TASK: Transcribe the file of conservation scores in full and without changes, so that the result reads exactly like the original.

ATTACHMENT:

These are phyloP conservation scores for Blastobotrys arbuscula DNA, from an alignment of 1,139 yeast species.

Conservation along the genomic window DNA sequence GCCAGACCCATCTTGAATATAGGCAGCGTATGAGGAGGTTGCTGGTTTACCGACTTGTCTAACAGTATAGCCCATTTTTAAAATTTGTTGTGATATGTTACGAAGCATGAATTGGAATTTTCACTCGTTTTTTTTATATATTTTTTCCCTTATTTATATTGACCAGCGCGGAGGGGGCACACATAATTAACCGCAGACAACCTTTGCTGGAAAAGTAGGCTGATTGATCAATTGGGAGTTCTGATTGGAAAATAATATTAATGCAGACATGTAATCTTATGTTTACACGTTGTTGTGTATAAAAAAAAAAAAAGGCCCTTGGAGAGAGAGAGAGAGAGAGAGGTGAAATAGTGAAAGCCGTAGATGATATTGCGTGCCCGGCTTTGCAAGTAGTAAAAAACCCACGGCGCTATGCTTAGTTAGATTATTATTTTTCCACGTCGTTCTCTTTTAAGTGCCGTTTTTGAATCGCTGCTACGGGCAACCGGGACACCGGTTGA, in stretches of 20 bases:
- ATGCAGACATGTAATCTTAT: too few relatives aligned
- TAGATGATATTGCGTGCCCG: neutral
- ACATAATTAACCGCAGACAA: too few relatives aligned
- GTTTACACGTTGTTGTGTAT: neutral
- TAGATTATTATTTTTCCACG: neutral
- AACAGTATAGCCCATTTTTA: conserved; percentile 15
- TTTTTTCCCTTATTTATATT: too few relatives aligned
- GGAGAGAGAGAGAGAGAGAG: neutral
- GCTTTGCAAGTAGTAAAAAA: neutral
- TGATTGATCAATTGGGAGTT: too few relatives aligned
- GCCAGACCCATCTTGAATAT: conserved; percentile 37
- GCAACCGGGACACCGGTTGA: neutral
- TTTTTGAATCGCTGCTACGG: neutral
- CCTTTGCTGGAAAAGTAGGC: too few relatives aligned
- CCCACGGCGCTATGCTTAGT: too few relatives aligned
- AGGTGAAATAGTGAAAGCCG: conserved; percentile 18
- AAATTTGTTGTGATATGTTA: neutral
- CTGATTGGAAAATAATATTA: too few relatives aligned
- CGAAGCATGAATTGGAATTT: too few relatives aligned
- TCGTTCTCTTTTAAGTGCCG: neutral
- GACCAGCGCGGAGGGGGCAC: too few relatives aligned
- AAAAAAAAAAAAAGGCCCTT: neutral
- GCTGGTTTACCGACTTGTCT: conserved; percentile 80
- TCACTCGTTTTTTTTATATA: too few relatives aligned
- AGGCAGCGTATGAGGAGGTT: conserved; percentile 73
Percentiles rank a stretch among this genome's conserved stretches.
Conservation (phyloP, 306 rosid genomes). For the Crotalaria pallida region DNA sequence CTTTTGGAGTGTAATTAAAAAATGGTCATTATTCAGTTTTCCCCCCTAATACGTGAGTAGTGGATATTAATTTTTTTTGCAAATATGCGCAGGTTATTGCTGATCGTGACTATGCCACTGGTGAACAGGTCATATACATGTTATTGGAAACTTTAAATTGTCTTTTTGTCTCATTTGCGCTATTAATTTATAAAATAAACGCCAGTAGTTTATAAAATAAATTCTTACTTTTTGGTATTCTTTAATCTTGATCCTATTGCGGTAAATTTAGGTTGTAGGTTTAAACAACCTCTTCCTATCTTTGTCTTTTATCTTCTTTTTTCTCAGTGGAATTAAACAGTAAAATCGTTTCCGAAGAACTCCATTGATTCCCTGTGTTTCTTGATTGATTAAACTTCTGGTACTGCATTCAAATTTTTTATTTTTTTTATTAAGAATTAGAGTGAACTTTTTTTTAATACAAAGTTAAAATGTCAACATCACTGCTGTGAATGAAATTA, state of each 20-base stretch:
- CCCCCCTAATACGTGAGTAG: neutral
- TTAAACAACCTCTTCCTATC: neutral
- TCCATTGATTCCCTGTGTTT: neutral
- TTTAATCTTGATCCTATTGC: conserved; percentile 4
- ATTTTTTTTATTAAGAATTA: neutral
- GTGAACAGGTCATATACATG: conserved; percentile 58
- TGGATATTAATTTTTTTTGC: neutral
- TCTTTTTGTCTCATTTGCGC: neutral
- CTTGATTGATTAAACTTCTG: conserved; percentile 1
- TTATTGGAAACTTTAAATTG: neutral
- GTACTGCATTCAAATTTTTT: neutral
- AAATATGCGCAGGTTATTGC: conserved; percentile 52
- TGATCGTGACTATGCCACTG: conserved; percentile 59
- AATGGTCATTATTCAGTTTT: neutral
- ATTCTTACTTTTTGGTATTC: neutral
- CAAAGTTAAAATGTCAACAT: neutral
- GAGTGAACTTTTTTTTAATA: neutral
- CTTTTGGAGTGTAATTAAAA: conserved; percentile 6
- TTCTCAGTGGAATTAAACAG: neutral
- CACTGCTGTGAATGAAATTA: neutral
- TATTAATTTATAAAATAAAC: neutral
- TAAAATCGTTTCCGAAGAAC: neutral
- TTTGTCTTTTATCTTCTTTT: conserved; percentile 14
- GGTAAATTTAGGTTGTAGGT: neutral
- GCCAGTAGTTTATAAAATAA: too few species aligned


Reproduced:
These are phyloP conservation scores for Blastobotrys arbuscula DNA, from an alignment of 1,139 yeast species.

Conservation along the genomic window DNA sequence GCCAGACCCATCTTGAATATAGGCAGCGTATGAGGAGGTTGCTGGTTTACCGACTTGTCTAACAGTATAGCCCATTTTTAAAATTTGTTGTGATATGTTACGAAGCATGAATTGGAATTTTCACTCGTTTTTTTTATATATTTTTTCCCTTATTTATATTGACCAGCGCGGAGGGGGCACACATAATTAACCGCAGACAACCTTTGCTGGAAAAGTAGGCTGATTGATCAATTGGGAGTTCTGATTGGAAAATAATATTAATGCAGACATGTAATCTTATGTTTACACGTTGTTGTGTATAAAAAAAAAAAAAGGCCCTTGGAGAGAGAGAGAGAGAGAGAGGTGAAATAGTGAAAGCCGTAGATGATATTGCGTGCCCGGCTTTGCAAGTAGTAAAAAACCCACGGCGCTATGCTTAGTTAGATTATTATTTTTCCACGTCGTTCTCTTTTAAGTGCCGTTTTTGAATCGCTGCTACGGGCAACCGGGACACCGGTTGA, in stretches of 20 bases:
- ATGCAGACATGTAATCTTAT: too few relatives aligned
- TAGATGATATTGCGTGCCCG: neutral
- ACATAATTAACCGCAGACAA: too few relatives aligned
- GTTTACACGTTGTTGTGTAT: neutral
- TAGATTATTATTTTTCCACG: neutral
- AACAGTATAGCCCATTTTTA: conserved; percentile 15
- TTTTTTCCCTTATTTATATT: too few relatives aligned
- GGAGAGAGAGAGAGAGAGAG: neutral
- GCTTTGCAAGTAGTAAAAAA: neutral
- TGATTGATCAATTGGGAGTT: too few relatives aligned
- GCCAGACCCATCTTGAATAT: conserved; percentile 37
- GCAACCGGGACACCGGTTGA: neutral
- TTTTTGAATCGCTGCTACGG: neutral
- CCTTTGCTGGAAAAGTAGGC: too few relatives aligned
- CCCACGGCGCTATGCTTAGT: too few relatives aligned
- AGGTGAAATAGTGAAAGCCG: conserved; percentile 18
- AAATTTGTTGTGATATGTTA: neutral
- CTGATTGGAAAATAATATTA: too few relatives aligned
- CGAAGCATGAATTGGAATTT: too few relatives aligned
- TCGTTCTCTTTTAAGTGCCG: neutral
- GACCAGCGCGGAGGGGGCAC: too few relatives aligned
- AAAAAAAAAAAAAGGCCCTT: neutral
- GCTGGTTTACCGACTTGTCT: conserved; percentile 80
- TCACTCGTTTTTTTTATATA: too few relatives aligned
- AGGCAGCGTATGAGGAGGTT: conserved; percentile 73
Percentiles rank a stretch among this genome's conserved stretches.
Conservation (phyloP, 306 rosid genomes). For the Crotalaria pallida region DNA sequence CTTTTGGAGTGTAATTAAAAAATGGTCATTATTCAGTTTTCCCCCCTAATACGTGAGTAGTGGATATTAATTTTTTTTGCAAATATGCGCAGGTTATTGCTGATCGTGACTATGCCACTGGTGAACAGGTCATATACATGTTATTGGAAACTTTAAATTGTCTTTTTGTCTCATTTGCGCTATTAATTTATAAAATAAACGCCAGTAGTTTATAAAATAAATTCTTACTTTTTGGTATTCTTTAATCTTGATCCTATTGCGGTAAATTTAGGTTGTAGGTTTAAACAACCTCTTCCTATCTTTGTCTTTTATCTTCTTTTTTCTCAGTGGAATTAAACAGTAAAATCGTTTCCGAAGAACTCCATTGATTCCCTGTGTTTCTTGATTGATTAAACTTCTGGTACTGCATTCAAATTTTTTATTTTTTTTATTAAGAATTAGAGTGAACTTTTTTTTAATACAAAGTTAAAATGTCAACATCACTGCTGTGAATGAAATTA, state of each 20-base stretch:
- CCCCCCTAATACGTGAGTAG: neutral
- TTAAACAACCTCTTCCTATC: neutral
- TCCATTGATTCCCTGTGTTT: neutral
- TTTAATCTTGATCCTATTGC: conserved; percentile 4
- ATTTTTTTTATTAAGAATTA: neutral
- GTGAACAGGTCATATACATG: conserved; percentile 58
- TGGATATTAATTTTTTTTGC: neutral
- TCTTTTTGTCTCATTTGCGC: neutral
- CTTGATTGATTAAACTTCTG: conserved; percentile 1
- TTATTGGAAACTTTAAATTG: neutral
- GTACTGCATTCAAATTTTTT: neutral
- AAATATGCGCAGGTTATTGC: conserved; percentile 52
- TGATCGTGACTATGCCACTG: conserved; percentile 59
- AATGGTCATTATTCAGTTTT: neutral
- ATTCTTACTTTTTGGTATTC: neutral
- CAAAGTTAAAATGTCAACAT: neutral
- GAGTGAACTTTTTTTTAATA: neutral
- CTTTTGGAGTGTAATTAAAA: conserved; percentile 6
- TTCTCAGTGGAATTAAACAG: neutral
- CACTGCTGTGAATGAAATTA: neutral
- TATTAATTTATAAAATAAAC: neutral
- TAAAATCGTTTCCGAAGAAC: neutral
- TTTGTCTTTTATCTTCTTTT: conserved; percentile 14
- GGTAAATTTAGGTTGTAGGT: neutral
- GCCAGTAGTTTATAAAATAA: too few species aligned